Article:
Welcome – for better or worse – to my New Normal.
Since mid-January, there have been nearly 100 phoned-in bomb threats of Jewish Community Centers, day schools and synagogues around the country, including the Sabes JCC and St. Paul JCC. We’ve had fliers with swastikas posted around Dinkytown and drawn on a whiteboard in a University of Minnesota dorm room. There have been bathroom-stall graffiti at Lakeville North High School adorned with swastikas, KKK support and racial slurs, and baseball fields with swastikas drawn in the dirt at a Champlin playground.
Nationally, Jewish cemeteries in Philadelphia and St. Louis were desecrated with headstones being knocked over, and swastikas etched into cars in Miami Beach.
I’d like to say that I don’t know how we got here. But who are we kidding here? We know. He lives and works (at least part of the week) at 1600 Pennsylvania Ave. in Washington, D.C. The people perpetrating these acts didn’t just become anti-Semitic since Election Day, but the results of the election – and the campaign that preceded it – have given these people the platform to do this.
In the beginning of his address to a joint session of congress, the president strongly condemned the threats: “Recent threats targeting Jewish Community Centers and vandalism of Jewish cemeteries, as well as last week’s shooting in Kansas City, remind us that while we may be a nation divided on policies, we are a country that stands united in condemning hate and evil in all its forms.”
The words on Tuesday night were great. But why did it take weeks for the president to make any statement condemning this? Or then tell Pennsylvania Attorney General Josh Shapiro – and other state attorneys general – that, “Sometimes it’s the reverse, to make people — or to make others — look bad.” That’s right: The president thinks we’re doing this to ourselves. Which, incidentally, is also something the Anti-Defamation League says that neo-Nazis are posting on their online forums.
This started during the campaign. The idea of putting “America First,” as our president said he would do. But that slogan has a past. The Anti-Defamation League, last April, asked Trump to stop using it because of its “its anti-Semitic use in the months before Pearl Harbor by a group of prominent Americans seeking to keep the nation out of World War II.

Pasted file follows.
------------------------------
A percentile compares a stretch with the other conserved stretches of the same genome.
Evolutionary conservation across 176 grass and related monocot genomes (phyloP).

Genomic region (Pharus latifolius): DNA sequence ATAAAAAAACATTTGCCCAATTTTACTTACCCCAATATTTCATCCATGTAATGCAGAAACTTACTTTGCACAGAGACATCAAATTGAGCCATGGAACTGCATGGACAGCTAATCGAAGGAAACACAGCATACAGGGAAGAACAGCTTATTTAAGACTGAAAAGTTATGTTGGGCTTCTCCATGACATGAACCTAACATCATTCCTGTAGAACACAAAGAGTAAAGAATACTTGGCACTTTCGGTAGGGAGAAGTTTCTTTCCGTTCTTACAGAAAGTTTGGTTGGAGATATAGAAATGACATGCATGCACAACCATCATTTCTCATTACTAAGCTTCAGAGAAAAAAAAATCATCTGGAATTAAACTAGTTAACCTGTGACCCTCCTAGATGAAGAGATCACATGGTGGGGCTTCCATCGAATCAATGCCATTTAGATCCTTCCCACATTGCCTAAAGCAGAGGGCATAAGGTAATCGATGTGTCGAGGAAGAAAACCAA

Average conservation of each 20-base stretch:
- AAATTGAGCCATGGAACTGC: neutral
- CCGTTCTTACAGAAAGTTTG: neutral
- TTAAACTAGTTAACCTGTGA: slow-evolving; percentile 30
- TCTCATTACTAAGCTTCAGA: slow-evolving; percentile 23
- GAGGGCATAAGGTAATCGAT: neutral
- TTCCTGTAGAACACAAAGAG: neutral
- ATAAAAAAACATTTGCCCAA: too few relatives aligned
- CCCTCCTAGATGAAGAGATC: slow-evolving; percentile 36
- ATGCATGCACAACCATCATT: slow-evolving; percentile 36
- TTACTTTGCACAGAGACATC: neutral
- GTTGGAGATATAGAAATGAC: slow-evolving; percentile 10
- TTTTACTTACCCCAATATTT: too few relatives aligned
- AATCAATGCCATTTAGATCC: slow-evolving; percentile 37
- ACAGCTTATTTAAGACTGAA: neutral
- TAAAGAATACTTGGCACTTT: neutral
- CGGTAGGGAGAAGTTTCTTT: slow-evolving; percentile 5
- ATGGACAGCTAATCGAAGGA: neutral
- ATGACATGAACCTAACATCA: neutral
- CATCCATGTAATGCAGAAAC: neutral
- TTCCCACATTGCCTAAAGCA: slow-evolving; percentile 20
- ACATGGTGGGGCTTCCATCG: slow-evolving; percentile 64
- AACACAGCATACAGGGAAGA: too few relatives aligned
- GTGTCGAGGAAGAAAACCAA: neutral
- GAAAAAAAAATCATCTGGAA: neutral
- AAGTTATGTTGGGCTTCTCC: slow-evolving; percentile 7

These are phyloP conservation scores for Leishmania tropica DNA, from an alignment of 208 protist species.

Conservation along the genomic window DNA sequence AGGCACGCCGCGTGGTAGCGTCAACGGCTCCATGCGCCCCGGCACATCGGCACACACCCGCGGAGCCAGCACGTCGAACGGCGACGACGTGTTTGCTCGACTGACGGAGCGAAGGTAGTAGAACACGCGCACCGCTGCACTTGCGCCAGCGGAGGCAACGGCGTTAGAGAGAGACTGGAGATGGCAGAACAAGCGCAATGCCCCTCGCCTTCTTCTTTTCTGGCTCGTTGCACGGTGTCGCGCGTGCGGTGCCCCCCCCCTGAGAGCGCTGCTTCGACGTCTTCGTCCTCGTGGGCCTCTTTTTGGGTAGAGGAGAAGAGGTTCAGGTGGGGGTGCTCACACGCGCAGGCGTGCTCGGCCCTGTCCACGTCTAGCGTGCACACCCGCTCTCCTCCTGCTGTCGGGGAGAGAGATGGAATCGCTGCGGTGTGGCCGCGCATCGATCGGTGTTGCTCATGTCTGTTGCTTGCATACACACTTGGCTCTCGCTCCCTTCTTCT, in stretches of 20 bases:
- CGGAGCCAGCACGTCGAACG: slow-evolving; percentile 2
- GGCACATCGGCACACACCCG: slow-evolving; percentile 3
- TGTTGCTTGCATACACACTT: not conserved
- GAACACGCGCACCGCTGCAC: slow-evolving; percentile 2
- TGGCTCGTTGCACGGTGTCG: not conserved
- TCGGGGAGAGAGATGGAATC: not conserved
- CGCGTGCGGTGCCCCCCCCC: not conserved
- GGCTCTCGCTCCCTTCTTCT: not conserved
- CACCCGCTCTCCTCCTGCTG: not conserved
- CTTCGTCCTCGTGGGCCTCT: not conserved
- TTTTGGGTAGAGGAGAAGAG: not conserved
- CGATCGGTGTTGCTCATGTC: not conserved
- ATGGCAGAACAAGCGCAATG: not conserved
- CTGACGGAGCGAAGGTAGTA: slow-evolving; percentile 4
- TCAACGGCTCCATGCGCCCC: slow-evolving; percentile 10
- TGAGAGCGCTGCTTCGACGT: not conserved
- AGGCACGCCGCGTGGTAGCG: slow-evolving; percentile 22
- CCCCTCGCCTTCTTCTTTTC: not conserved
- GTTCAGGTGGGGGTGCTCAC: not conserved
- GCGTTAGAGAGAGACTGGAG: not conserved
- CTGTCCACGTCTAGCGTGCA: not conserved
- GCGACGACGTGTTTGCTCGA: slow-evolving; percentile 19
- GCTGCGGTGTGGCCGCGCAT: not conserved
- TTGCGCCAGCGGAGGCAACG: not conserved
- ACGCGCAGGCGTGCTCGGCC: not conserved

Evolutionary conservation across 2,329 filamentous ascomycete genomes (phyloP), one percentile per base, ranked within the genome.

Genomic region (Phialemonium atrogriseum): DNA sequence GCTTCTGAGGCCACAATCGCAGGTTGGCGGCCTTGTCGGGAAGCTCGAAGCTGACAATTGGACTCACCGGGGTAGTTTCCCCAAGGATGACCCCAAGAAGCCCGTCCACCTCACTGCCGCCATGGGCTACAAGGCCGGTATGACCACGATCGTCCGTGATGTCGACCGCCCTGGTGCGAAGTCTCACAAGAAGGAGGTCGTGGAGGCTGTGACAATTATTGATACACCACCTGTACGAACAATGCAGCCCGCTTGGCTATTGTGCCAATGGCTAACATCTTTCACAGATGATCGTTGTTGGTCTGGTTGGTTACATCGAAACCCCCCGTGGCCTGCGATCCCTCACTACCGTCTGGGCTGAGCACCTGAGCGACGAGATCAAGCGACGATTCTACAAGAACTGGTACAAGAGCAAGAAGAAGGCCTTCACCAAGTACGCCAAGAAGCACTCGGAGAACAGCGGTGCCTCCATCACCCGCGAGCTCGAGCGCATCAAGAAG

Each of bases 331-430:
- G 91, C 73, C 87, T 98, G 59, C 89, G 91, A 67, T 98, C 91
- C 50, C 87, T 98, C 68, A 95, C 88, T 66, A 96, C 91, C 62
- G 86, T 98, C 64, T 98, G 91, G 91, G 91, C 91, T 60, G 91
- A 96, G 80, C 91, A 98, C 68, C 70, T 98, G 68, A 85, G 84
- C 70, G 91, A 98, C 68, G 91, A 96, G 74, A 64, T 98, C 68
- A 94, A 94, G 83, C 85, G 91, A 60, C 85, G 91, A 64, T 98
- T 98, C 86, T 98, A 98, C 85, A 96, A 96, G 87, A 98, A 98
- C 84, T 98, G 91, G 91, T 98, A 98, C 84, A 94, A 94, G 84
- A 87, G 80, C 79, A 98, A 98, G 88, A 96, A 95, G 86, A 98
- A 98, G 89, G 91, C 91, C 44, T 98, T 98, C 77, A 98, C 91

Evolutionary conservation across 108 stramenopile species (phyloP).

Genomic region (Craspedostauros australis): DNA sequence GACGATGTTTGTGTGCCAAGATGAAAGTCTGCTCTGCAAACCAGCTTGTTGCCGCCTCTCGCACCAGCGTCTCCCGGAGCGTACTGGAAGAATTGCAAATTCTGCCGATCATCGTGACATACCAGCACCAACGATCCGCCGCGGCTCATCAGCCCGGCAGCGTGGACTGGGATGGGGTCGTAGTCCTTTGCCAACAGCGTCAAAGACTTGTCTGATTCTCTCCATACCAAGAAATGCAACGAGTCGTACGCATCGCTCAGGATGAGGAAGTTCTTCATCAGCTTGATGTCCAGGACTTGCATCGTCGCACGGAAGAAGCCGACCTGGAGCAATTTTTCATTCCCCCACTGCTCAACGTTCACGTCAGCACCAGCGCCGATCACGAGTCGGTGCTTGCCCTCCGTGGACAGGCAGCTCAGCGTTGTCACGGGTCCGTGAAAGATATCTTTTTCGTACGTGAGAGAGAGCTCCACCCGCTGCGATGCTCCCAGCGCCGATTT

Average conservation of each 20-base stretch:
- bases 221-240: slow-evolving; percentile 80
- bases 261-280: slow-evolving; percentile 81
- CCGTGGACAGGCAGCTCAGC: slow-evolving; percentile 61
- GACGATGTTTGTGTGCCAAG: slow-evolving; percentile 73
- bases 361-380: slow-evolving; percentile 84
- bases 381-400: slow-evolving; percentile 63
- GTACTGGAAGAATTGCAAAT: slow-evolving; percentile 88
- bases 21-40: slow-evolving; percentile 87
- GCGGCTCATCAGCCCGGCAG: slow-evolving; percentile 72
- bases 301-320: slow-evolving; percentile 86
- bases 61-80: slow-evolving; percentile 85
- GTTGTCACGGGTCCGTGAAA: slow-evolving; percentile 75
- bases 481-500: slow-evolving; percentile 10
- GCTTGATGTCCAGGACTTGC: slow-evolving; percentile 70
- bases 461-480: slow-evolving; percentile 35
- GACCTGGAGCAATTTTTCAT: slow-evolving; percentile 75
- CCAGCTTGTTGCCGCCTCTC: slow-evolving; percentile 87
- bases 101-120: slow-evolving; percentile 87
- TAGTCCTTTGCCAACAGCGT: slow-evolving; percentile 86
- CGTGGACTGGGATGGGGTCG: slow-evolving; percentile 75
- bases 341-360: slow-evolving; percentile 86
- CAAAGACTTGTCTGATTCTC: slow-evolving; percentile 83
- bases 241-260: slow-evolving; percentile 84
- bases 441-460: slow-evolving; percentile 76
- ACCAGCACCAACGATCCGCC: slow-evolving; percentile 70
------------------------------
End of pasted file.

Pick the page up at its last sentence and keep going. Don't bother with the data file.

“The most noteworthy leader of the ‘America First Committee’ was Charles Lindbergh, who sympathized with the Nazis and whose rhetoric was characterized by anti-Semitism and offensive stereotypes, including assertions that Jews posed a threat to the U.S. because of their influence in motion pictures, radio, the press, and the government.”
Then there’s Breitbart, the media organization formerly run by the president’s senior counselor, Steve Bannon, which is a platform used by neo-Nazis and white supremacists, also called the “alt-right.” This man has the ear of the president, which may explain two things: 1) Why the mention of Jews was omitted from the White House’s International Holocaust Remembrance Day statement (this is how Holocaust denial works), and 2) Why the president shouts down people who question why he hasn’t spoken out more forcefully against the people who perpetrate them. It only took four waves of bomb threats and a desecrated cemetery before he said anything.
And why haven’t the Jews who voted for the president pushed him on this more? What will it take: An ACTUAL bomb in a JCC? YOUR parent’s headstone broken and tossed to the ground? What’s your breaking point? Because the threats aren’t theoretical; they are real. We don’t get to say “Not in my backyard.” This happened IN our backyard. Your kids, or the kids of friends, or your parents or grandparents had to get whisked away from one of the JCCs.
So what are we going to do about it? What’s our plan? For starters, demand accountability of our elected officials. St. Louis Park resident Andrea Nadel started a petition on Change.org that will be sent to a number of state and local officials. The ADL has started its own petition to help force a response from Attorney General Jeff Sessions.
This is not outrage for outrage sake. You want to tell me I’m wrong? Go for it. TC Jewfolk is happy to give you the platform to do so. We want to hear from you. Your community wants to hear from you. Go ahead and own your vote. The president’s words were great, but until he puts into action a real plan that protects American Jews from these acts of terror, the words are empty.